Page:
Improving the efficacy of entrepreneurial education

Improving the efficacy of entrepreneurial education

Building the entrepreneurial traits among the young students is a critical success factor for the success of Start-up India mission. However, there has not been any comprehensive and systematic approach to achieve such competency. Whatever is being done is too little and too late.  The following article presents a proposed approach to build this competency throughout the education process.

Starting at the primary school level, we need to include the life stories of great entrepreneurs into the curriculum in a non-detailed study mode so that the students are not burdened with examinations but are encouraged to explore their lives and get inspired to be successful entrepreneurs themselves when they grow up. The seeds of entrepreneurial aspirations should be sown at this young age. The focus is not just monetary success and material success but the way these entrepreneurs are able to change lives of lakhs of people for the better. The value creation and value delivery are to be emphasized along with the social impact and the problems being solved.

When the students enter the high school, they should be eager to know more about the start-ups and entrepreneurship. Here the pedagogy will start assuming a more practical approach. The students are encouraged to create and sell small products in the quarterly bazaar for dummy currency. This brings out their selling skills and how they can understand customer needs and perceptions. The whole thing can be gamified by tracking which team is able to achieve the maximum revenue. As they grow up, the money could be real but limited so that the game becomes more realistic and yet within reasonable limits.

The students will also start understanding value engineering and how much it costs to make a certain product with certain materials. The impact of changing materials and developing sustainable products will also come to their understanding. The concepts of Design Thinking can be introduced here, as the students interact with prospective customers, understand the problem and derive possible solutions.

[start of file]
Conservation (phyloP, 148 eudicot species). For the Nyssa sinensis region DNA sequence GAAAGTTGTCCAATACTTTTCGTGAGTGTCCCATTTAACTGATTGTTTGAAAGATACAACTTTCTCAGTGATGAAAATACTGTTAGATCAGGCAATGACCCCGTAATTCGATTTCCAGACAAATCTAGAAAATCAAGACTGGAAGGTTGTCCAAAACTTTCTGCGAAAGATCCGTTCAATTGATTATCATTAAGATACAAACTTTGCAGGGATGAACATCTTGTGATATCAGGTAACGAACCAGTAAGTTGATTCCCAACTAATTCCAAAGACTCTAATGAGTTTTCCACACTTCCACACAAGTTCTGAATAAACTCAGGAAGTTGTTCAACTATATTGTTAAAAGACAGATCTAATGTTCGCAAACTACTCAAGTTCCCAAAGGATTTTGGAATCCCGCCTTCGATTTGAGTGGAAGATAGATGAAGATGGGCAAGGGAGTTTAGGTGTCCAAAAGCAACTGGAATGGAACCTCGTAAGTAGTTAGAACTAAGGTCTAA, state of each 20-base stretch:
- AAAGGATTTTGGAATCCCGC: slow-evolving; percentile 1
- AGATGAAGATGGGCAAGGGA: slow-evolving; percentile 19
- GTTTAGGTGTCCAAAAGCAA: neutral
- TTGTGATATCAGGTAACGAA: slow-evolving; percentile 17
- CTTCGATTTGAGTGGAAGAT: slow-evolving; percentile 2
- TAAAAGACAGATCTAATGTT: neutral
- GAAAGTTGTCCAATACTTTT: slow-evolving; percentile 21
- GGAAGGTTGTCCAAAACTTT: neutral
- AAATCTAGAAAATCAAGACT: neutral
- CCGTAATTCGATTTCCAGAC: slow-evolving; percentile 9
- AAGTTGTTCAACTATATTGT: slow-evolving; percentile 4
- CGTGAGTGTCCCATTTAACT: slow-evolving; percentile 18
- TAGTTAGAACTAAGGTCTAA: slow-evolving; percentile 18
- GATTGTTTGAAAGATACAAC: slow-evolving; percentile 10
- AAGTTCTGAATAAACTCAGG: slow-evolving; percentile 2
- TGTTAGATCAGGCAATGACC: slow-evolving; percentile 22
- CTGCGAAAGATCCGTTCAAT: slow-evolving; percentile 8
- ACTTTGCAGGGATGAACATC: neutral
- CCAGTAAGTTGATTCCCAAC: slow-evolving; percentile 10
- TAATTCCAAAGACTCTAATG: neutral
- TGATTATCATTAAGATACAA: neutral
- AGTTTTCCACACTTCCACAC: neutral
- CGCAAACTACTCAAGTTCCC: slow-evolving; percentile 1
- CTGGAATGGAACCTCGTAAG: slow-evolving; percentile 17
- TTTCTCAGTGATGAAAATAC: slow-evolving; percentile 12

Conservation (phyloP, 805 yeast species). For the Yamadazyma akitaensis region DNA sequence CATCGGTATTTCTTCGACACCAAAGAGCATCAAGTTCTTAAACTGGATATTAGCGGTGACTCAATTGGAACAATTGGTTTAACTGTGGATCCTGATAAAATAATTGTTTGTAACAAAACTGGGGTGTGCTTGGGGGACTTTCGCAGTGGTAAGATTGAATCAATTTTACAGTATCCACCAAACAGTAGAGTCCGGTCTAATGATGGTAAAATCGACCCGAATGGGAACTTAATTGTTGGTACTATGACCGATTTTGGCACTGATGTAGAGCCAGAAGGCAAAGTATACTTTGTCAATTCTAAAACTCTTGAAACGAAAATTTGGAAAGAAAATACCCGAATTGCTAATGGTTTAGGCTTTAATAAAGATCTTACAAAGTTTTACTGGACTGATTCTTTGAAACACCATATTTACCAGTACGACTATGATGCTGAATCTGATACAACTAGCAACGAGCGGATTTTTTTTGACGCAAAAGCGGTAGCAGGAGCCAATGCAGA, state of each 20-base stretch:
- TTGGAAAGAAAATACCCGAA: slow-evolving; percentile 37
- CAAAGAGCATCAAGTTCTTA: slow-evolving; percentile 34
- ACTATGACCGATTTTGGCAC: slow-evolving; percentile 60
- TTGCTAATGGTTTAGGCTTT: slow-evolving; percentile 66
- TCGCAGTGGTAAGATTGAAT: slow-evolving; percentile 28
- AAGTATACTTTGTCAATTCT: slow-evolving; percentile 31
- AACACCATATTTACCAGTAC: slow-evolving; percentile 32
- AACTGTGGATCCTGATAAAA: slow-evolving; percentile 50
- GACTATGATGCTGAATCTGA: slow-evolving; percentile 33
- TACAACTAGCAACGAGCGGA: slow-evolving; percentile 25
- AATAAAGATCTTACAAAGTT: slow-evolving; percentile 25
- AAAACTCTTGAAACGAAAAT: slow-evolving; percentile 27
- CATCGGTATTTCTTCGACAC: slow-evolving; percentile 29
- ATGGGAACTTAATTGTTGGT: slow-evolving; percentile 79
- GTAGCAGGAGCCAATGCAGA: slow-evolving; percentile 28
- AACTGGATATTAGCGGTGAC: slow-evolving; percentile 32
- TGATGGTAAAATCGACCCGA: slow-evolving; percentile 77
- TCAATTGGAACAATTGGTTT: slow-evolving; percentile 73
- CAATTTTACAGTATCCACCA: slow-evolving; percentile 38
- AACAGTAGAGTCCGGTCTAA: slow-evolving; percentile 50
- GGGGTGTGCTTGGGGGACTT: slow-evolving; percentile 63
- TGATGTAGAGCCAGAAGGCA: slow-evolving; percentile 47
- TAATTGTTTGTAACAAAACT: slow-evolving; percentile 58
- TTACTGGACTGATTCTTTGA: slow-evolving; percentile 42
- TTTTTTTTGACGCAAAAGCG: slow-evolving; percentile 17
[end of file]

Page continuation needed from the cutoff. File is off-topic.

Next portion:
When they join the graduation, there can be a three-year project done by each student, working in small groups. They can first identify a problem and come up with solutions. The design thinking concepts which they had learned in high school can be used in real time scenarios. In the first year, the students can focus on ideation and product development. This would build a proof of concept and pilot implementation.  Once the pilot is successful, possibly by the end of the second year, the students will gain a lot of insights about the target customers and markets. They could develop a business plan and a pitch deck during the final year. The idea here is to create a feeder pipeline for the incubators where the selected start-ups can grow.

Many professional colleges have started conducting pitch deck competitions. The biggest issue with these events is that while the winners are celebrated, the other participants don’t get any learning from the event. Every participant in these events should be mentored by senior mentors in order that they understand the gaps in their ideas and plans and improvise the same. Imagine the strength of the pipeline when every entry is supported and made stronger rather than focusing only on a selected few. There need not be winners and losers here as everyone can become a winner.

This step-by-step approach as an extracurricular activity will build a strong ecosystem within the institution. Just like placement drive, an incubation drive can then be conducted during the final year which is attended by the local incubators who can select the prospective teams and ideas to be incubated. This will open the feeder system into the mainstream start-up ecosystem which would further lead to sustainable start-ups going to the market.

One of the biggest barriers to the student start-ups is that the students are not compensated during the incubation period. This creates an apprehension among their families and students are forced to abandon even if their ideas are good. If they are provided with a minimum salary so that they can sustain themselves and develop the start-up; the results could be much better. The incubator can have this as a component built into their investment.

These are some of the steps which can be taken to create a comprehensive learning ecosystem for building future talent for entrepreneurship.

About the Author

Flt.Lt. Sridhar Chakravarthi is an experienced organizational change coach and consultant with over 30 years of leadership experience in various industries. He believes in the possibility of exponential growth for individuals, start-ups and mature organizations. He empowers them to achieve exponential growth by bringing agility into their mindset, processes and behaviours. He is an authorized training partner for Enterprise Agility University, runs his company “Coach for Change” and lives in Bengaluru, India.

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